Friday, November 23, 2012

The Times Square sailor and Jenny McCarthy: sexual assaulters?

A few months ago, it was "revealed" that the principals in Alfred Eisenstaedt's iconic 1945 Life Magazine photograph depicting a sailor passionately  kissing a nurse in Times Square at the conclusion of World War II were, in fact, strangers. This was scarcely a "revelation" since the photographer himself long ago wrote about the incident and made it fairly clear that the subjects of his photo were strangers.  But the "revelation" prompted some bloggers to declare that a crime had been committed because "the image actually and unambiguously depicts an act of sexual assault." The Feministing blog solemnly called it "stomach turning" and noted: "If there is a better symbol for how messed up our ideas about sex and romance are, I can’t think of one." See here.

Fast forward to last Sunday night at the American Music Awards. After announcing that teen heartthrob Justin Bieber, 18, was the winner in the rock/pop album of the year category, Jenny McCarthy, a 40-year-old ex-Playboy model, suddenly and without warning, grabbed Bieber by the neck and the ass and kissed him.

I might be wrong, but I don't think that Feministing has even written about the McCarthy-Bieber incident, much less condemned it. Otherwise, the reaction to this incident is curious. 

"Wow. I feel violated right now," Bieber himself said, laughing it off.

McCarthy attempted to explain herself. "I couldn't help it, he was just so delicious, so little, and just, ahhhk, I wanted to tear his head off and eat it."  And: "I took the opportunity in the window, considering I'll never get to do it again, and kind of molested him."

Some snarky Hollywood news outlets have even invented a pithy term for it: "cougar rape." They are treating it as an inappropriate, yet humorous, "cougar" moment, not a crime. One report said this: "McCarthy is known her pranks and funny personality so most likely she meant nothing by it and was probably even trying to embarrass Bieber a little in front of an audience for a laugh."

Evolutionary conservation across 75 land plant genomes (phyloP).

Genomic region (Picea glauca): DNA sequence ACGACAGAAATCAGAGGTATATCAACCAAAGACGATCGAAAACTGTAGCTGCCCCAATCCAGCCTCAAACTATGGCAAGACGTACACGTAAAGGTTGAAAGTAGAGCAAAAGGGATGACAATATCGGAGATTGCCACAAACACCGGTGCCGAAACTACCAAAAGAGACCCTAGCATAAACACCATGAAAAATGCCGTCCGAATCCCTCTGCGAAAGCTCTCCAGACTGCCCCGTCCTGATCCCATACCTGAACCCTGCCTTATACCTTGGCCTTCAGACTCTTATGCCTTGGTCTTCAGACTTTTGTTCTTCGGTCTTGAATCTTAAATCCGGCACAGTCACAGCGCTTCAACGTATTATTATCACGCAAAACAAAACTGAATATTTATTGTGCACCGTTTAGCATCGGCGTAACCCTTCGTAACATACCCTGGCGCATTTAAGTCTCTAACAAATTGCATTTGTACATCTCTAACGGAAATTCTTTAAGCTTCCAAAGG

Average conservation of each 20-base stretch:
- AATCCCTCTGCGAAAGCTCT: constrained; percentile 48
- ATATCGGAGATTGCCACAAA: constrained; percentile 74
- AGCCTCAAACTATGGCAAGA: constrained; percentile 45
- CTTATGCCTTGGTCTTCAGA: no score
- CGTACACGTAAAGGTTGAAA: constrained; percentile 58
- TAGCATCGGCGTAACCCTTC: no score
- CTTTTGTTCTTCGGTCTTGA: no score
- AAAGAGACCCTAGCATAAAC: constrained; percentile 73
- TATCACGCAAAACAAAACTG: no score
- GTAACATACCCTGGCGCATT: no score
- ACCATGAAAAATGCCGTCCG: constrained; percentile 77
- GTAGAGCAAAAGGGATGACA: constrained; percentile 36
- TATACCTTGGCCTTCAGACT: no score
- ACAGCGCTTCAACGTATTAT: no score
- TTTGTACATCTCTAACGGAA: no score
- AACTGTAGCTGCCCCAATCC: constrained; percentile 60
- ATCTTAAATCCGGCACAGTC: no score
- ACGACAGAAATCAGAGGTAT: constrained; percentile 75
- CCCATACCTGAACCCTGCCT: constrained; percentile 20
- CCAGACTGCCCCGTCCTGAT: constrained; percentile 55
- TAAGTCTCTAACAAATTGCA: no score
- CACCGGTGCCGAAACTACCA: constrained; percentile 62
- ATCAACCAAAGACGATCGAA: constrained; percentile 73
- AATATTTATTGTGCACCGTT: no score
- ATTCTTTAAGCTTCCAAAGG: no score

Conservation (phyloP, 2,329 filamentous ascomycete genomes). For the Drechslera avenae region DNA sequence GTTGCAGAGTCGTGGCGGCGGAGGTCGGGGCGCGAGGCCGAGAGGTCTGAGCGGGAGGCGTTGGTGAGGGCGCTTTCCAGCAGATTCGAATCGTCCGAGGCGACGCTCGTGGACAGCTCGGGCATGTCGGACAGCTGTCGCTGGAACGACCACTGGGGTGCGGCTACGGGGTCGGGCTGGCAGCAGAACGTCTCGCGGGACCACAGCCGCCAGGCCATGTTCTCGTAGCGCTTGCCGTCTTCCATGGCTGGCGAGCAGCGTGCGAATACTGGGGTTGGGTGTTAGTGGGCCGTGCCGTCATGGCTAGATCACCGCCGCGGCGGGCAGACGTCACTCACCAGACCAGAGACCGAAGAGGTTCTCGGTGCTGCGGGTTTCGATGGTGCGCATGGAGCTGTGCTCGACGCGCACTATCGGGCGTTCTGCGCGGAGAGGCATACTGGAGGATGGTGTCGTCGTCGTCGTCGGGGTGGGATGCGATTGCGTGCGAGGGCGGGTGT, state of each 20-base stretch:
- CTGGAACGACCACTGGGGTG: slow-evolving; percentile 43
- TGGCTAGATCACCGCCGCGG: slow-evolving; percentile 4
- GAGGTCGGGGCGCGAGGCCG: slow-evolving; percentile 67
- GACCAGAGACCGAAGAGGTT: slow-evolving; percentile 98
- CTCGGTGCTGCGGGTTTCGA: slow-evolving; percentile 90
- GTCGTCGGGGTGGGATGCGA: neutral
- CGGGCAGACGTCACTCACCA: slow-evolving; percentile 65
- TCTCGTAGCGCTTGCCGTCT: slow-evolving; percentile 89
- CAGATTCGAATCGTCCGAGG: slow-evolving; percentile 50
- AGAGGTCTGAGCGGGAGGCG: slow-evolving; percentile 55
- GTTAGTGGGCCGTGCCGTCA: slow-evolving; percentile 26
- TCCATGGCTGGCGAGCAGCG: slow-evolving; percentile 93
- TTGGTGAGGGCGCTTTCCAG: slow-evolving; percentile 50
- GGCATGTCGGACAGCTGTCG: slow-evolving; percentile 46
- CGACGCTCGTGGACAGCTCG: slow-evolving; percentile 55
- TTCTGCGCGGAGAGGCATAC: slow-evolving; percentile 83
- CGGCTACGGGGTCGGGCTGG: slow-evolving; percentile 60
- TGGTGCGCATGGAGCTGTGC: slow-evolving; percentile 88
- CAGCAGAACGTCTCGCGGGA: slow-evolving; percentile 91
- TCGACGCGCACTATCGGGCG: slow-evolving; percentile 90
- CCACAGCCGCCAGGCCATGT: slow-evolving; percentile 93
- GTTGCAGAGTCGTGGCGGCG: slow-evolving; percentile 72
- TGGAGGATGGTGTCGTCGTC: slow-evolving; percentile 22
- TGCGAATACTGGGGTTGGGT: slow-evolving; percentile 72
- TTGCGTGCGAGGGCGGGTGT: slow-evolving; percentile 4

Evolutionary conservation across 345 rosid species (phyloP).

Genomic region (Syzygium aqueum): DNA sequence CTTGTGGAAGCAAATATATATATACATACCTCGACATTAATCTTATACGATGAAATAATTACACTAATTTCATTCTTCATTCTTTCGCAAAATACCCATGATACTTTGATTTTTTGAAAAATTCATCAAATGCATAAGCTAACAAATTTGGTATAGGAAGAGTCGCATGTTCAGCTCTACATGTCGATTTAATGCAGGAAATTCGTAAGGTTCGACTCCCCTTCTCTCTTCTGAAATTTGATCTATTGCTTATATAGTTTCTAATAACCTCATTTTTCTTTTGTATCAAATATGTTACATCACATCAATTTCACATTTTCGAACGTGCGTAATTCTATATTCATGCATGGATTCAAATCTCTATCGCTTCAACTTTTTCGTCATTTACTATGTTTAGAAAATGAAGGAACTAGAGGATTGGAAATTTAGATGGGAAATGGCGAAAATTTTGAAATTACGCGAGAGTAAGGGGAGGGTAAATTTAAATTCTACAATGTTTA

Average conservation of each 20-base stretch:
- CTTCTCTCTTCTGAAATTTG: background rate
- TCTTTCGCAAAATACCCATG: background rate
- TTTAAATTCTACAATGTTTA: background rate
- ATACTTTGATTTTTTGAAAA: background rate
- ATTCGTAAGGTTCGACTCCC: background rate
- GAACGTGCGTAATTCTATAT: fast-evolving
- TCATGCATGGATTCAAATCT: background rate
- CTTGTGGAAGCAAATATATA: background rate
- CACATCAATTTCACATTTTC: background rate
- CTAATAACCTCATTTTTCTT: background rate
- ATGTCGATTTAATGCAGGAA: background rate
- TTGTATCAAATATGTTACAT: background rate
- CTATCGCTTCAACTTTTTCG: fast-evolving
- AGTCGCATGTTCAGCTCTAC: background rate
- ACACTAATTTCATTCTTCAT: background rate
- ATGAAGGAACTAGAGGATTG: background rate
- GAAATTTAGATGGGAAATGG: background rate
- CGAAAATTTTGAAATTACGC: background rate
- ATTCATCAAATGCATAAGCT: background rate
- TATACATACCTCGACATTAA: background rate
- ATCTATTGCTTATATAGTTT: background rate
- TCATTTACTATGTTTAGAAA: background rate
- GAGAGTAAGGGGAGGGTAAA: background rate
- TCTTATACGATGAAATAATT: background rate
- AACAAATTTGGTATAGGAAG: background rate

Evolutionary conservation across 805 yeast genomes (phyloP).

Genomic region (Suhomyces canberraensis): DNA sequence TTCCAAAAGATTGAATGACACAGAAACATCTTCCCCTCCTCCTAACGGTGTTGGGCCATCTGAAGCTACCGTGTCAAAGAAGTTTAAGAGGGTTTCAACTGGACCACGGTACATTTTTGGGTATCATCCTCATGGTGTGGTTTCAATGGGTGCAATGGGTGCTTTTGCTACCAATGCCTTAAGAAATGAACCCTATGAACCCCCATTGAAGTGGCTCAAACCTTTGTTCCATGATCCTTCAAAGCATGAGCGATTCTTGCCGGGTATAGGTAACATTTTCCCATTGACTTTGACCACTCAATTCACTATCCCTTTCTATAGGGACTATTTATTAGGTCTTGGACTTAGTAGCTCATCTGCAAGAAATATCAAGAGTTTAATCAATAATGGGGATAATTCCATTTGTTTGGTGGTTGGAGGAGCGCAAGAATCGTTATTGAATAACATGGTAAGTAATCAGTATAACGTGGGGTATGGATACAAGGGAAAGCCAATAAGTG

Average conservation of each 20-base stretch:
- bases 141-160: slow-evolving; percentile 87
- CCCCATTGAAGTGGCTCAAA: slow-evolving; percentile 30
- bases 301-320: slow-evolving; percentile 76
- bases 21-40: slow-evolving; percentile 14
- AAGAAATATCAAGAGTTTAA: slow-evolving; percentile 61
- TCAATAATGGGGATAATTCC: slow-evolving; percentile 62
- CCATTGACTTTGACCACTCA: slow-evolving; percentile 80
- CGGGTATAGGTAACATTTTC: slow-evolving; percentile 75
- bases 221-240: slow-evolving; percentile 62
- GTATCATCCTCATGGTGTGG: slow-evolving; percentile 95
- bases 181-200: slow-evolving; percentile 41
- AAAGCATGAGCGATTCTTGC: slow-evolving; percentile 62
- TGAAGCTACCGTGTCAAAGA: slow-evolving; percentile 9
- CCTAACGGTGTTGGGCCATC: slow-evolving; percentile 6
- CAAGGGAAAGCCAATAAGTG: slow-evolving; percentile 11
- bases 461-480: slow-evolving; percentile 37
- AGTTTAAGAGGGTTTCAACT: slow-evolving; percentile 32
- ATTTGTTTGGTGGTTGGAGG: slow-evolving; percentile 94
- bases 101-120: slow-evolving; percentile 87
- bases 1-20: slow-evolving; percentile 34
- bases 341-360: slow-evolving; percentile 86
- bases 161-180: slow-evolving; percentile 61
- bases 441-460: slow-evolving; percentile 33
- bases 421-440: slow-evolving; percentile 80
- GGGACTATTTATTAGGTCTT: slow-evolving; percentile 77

Is is wrong to kiss someone of either gender without his or her consent? Yes, it's a personal violation. Yet, do we, as a society, want to see either the Times Square sailor or Jenny McCarthy criminally charged?  My guess is that a poll in response to such a question would yield an overwhelming "no" as to both, with at least a slight majority rolling their eyes over the fact that the question was even asked in the first place. While most people would probably claim to have "zero tolerance" for sex offenses, in practice, even "zero tolerance" has its limits, and not every personal violation should end in a jail term.

So, how do we deal with personal violations like these?

Does it matter, for instance, that Justin Bieber, and, my guess, the nurse in the Times Square photo, were OK with being kissed? A little startled, but OK with it?  Or do we really want to head down the path of deciding whether something is criminal based on how offended the victim was?

Does context matter? Does the jubilation over news of the end of a horrific war lessen the seriousness of the Times Square assault? How about the jubilation over a major music award among wacked-out, free spirit Hollywood types?

Does the fact that the public isn't at all concerned about either kiss simply mean that most people are unenlightened? Consider that virtually everyone would be outraged by news of a rape -- so does their indifference to the Times Square and Bieber kisses mean they are unenlightened, or does it just mean that people are able to make judgments about the seriousness of these sorts of incidents and that they don't think the kisses are that big a deal? 

I just just raise the questions, you can answer as well as I can.

I know one thing: these sorts of incidents shouldn't be treated differently when the genders are reversed. The Feministing blog said that it hoped that a kiss like the one in Times Square would "garner the proper prosecution it deserves" in today's world. So what does the McCarthy kiss deserve, or was that somehow "different" because the victim was an 18-year-old guy?  Haven't we reached the stage where we all agree that an assault that merits prosecution is an assault that merits prosecution regardless of the genders of the victim and perpetrator? And if it isn't appropriate in this case, shouldn't we stop using 67-year-old incidents to make political points?

Sources: see, e.g.,,0,3577726.story and